Eddie Hearn, the charismatic boss of the boxing arm of Matchroom Sport, was adamant Joshua would not make the same mistakes ‘Big Aud’ had done to such disastrous effect.
“Audley and Anthony are chalk and cheese” promoter Hearn said.
“Audley wanted total control in and out of the ring whilst Anthony is a down to earth kid and ready to listen. He has a very bright future ahead of him and we believe we can guide him in the right way to make the right decisions.”
Now, it is a generally accepted point of view that a new pro will have what the boxing world call ‘knock overs’ for the first 10 or so contests, which is ok as long as you aren’t promoting yourself as top of the bill.
Joshua made his professional bow on October 5, 2013, at the O2 Arena on the undercard of Scott Quigg’s world title fight against Cuban Yoandris Salinas.
The show was tagged ‘Carpe Diem’ and Joshua did indeed ‘seize the day’ as he blasted out Italian Emanuele Leo, who undoubtedly picked up a career high purse, in 2-47 of the opening round. Leo was unbeaten in eight contests but Anthony proved too powerful and accurate for him as long right hands crashed through his guard and piston like jabs slackened his neck muscles until he was pounded into submission.
“Big Josh is going all the way. This is just the start of a phenomenal journey” said Eddie Hearn following the contest.
Three weeks later Joshua was back in action at the Motorpoint Arena in Sheffield and this time he had domestic opposition in the form of tough guy Paul Butlin.
Butlin, a shaven headed nightclub doorman had shared the ring with Lucas Browne, Derrick Chisora and Edmund Gerber ,but from the off Joshua pawed him around the ring like a cat toying with an injured mouse, as right hands thudded against his pale skin.
“I’m gonna bring non-stop aggression” Butlin had threatened before the contest.
But straight rights drilled him into the ropes, short hooks made him double over in pain until finally, after just 20 seconds of round two, another Joshua right thrown with unnerving accuracy bludgeoned him to the canvas.
Butlin bravely beat the count of referee Howard Foster but that right hand had landed on his left eye brow and he winced excessively as blood poured down his cheek. A left hook to the liver during the follow up attack caused Butlin to turn away and Howard Foster called time on the contest.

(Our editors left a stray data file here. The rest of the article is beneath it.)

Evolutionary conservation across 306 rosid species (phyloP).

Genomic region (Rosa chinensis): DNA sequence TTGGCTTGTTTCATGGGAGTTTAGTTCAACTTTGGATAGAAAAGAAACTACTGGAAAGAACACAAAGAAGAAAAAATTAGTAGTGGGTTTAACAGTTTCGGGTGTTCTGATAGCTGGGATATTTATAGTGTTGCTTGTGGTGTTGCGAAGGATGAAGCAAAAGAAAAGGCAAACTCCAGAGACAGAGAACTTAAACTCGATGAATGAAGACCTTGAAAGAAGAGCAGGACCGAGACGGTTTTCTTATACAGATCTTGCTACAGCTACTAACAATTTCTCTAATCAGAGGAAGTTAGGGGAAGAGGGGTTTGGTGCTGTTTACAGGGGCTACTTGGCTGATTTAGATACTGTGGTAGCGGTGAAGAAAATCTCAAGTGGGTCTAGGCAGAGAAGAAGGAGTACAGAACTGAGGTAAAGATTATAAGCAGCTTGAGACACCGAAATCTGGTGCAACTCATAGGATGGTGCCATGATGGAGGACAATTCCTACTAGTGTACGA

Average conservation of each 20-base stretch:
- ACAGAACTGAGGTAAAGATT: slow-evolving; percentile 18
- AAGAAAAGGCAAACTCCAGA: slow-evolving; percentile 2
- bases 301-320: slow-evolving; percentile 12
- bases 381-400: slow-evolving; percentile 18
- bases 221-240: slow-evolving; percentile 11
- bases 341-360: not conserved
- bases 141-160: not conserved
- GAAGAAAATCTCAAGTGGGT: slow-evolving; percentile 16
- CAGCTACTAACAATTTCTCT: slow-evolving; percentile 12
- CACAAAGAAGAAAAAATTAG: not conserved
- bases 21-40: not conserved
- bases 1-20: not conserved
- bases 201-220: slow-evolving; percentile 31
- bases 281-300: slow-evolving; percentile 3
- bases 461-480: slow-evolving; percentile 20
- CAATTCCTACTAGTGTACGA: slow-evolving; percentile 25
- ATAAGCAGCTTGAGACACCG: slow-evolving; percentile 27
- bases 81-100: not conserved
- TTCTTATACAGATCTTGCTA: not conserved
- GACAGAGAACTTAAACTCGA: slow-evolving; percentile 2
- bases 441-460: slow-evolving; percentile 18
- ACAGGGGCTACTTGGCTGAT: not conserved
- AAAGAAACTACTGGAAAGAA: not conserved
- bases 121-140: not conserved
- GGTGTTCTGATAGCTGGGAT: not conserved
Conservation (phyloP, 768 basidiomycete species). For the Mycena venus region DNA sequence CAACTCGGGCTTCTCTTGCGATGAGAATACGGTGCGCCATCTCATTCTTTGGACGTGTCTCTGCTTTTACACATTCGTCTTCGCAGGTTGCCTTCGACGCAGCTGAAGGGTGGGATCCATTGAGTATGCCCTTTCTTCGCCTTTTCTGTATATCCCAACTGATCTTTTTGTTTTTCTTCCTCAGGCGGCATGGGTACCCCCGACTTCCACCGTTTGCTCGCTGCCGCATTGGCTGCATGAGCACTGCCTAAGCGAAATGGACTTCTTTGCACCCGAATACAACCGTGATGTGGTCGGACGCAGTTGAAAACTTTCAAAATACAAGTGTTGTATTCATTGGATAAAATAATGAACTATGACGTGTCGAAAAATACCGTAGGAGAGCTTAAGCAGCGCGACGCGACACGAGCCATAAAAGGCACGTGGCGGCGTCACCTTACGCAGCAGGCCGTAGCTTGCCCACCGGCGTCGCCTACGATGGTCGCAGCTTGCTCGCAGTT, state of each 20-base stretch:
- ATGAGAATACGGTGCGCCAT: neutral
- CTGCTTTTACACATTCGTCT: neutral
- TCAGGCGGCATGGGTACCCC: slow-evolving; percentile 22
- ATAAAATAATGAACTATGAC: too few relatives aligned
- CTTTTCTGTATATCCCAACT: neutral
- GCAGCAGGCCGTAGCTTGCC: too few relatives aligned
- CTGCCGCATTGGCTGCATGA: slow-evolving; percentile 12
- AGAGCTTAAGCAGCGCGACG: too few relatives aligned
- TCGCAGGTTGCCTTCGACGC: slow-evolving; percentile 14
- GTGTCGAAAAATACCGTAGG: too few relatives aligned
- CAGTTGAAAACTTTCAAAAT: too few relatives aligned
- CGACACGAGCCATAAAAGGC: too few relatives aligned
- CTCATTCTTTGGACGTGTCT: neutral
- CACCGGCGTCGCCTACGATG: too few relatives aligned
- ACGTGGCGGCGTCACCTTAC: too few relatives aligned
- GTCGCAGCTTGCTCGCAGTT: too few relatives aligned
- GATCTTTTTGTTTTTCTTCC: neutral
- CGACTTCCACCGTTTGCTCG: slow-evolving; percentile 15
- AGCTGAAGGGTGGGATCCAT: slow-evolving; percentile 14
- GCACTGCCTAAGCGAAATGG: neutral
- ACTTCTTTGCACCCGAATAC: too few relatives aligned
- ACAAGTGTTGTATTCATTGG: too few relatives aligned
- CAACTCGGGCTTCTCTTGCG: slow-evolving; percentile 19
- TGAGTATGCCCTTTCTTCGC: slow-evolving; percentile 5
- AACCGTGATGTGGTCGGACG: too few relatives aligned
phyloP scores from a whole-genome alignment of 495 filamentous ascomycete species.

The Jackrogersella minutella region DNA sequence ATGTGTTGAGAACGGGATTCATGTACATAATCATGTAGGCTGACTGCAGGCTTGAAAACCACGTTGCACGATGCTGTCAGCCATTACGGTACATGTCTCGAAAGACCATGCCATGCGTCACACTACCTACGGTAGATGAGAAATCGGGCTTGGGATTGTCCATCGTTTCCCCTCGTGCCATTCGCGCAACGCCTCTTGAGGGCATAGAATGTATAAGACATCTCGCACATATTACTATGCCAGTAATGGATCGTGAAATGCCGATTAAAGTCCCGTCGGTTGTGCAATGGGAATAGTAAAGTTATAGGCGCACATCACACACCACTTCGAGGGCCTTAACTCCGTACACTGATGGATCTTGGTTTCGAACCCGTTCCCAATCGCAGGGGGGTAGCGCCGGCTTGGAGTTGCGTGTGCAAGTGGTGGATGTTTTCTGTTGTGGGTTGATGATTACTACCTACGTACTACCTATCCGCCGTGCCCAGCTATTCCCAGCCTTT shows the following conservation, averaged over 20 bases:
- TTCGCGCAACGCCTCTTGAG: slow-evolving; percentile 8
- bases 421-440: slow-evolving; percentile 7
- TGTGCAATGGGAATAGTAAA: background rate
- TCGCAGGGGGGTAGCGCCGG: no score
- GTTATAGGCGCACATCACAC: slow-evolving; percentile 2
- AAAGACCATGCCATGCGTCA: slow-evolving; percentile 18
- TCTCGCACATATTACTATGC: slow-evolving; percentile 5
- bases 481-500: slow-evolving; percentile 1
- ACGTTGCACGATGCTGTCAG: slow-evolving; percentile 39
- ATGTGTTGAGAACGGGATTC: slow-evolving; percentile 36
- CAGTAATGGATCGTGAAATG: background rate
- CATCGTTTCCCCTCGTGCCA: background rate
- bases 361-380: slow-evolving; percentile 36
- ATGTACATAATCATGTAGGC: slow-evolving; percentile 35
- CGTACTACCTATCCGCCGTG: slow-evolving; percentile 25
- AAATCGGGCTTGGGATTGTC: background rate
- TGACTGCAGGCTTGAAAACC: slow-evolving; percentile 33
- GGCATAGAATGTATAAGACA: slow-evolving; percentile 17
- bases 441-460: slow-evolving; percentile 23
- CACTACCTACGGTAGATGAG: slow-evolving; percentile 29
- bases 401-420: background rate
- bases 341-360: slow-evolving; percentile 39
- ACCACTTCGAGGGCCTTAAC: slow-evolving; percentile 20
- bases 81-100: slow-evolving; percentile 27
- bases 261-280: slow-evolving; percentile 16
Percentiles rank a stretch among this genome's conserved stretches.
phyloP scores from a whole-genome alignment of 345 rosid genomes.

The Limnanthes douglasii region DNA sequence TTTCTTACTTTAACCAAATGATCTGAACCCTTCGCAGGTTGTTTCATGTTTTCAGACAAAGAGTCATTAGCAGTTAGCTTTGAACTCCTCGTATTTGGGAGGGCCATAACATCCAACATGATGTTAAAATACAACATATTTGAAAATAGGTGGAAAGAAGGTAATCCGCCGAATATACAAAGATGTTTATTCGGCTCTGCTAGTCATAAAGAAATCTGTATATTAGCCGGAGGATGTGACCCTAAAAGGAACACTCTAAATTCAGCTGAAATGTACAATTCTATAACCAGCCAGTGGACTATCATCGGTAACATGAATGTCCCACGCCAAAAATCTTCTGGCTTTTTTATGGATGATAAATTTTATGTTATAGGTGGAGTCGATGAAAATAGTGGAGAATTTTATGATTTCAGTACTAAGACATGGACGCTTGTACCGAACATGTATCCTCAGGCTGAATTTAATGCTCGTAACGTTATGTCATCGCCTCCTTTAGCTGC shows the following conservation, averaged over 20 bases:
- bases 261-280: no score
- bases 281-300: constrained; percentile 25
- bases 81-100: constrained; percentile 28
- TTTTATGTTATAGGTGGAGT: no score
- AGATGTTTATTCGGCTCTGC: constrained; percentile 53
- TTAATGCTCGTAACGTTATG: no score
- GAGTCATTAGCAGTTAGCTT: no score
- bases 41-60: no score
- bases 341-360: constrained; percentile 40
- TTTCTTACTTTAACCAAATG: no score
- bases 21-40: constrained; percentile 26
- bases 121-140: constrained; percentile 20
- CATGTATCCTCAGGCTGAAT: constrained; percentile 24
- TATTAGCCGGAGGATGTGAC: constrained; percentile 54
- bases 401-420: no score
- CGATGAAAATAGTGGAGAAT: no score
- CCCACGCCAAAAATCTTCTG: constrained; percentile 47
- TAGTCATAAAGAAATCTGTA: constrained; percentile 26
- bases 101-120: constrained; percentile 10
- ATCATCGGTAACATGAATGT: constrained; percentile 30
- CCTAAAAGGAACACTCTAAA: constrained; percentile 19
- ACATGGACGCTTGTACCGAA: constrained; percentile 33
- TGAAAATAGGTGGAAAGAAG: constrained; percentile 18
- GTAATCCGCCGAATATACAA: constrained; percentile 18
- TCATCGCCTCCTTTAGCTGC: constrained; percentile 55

“When you go in there you think there are a few things you could do better but I’m still improving and still learning” Joshua told the Daily Mail.
“The key is to relax and box and move, wait for openings.”
In what would turn out to be his final ring appearance of 2013, Joshua faced Hrvoje Kisicek of Croatia at the York Hall, Bethnal Green, London, on November 29 as part of the UK vs. USA heavyweight Prizefighter tournament.
Kisicek had taken Hughie Fury the full six rounds in Leicester in October but was no match for Joshua.
The Watford man showcased a ramrod jab and the ability to deliver rapid fire combinations; one such flurry trapped Kisicek on the ropes and staggered him, and patience not to rush his work.
A left and right sunk into the belly of Kisicek, deflating him like a burst balloon, and in the second stanza a one two dropped him to the canvas.
Another cuffing right sent him into the ropes where Joshua unloaded his arsenal of head shots with increased velocity. Kisicek was in no position to defend himself but referee Marcus McDonnell made a mess of the stoppage as he tried unsuccessfully to separate the fighters and Kisicek was forced to ship several more unnecessary blows before finally McDonnell came between the two behemoths.
Joshua was watched from ringside by Hall of Fame heavyweight Larry Holmes and the ‘Easton Assassin’ was impressed by what he had seen but warned that Joshua mustn’t be burned out by a busy schedule.
“I was very impressed. He did things he needed to do and he got it done” said Holmes
“I don’t agree with everything his manager says (Eddie Hearn) because you don’t want to leave it all in the gym.”
A niggling bicep injury prevented Joshua from making another two appearances in 2013 but three outings in just over four weeks is good going by anyone’s standards, and gives Joshua a springboard into 2014.
The SecondsOut.com prospect of the year held off some stiff competition, most notably from Puerto Rican standout Felix Verdejo, but a combination of raw talent and his as of yet untapped potential in an increasingly exciting heavyweight division saw Joshua take the crown.
December 24, 2013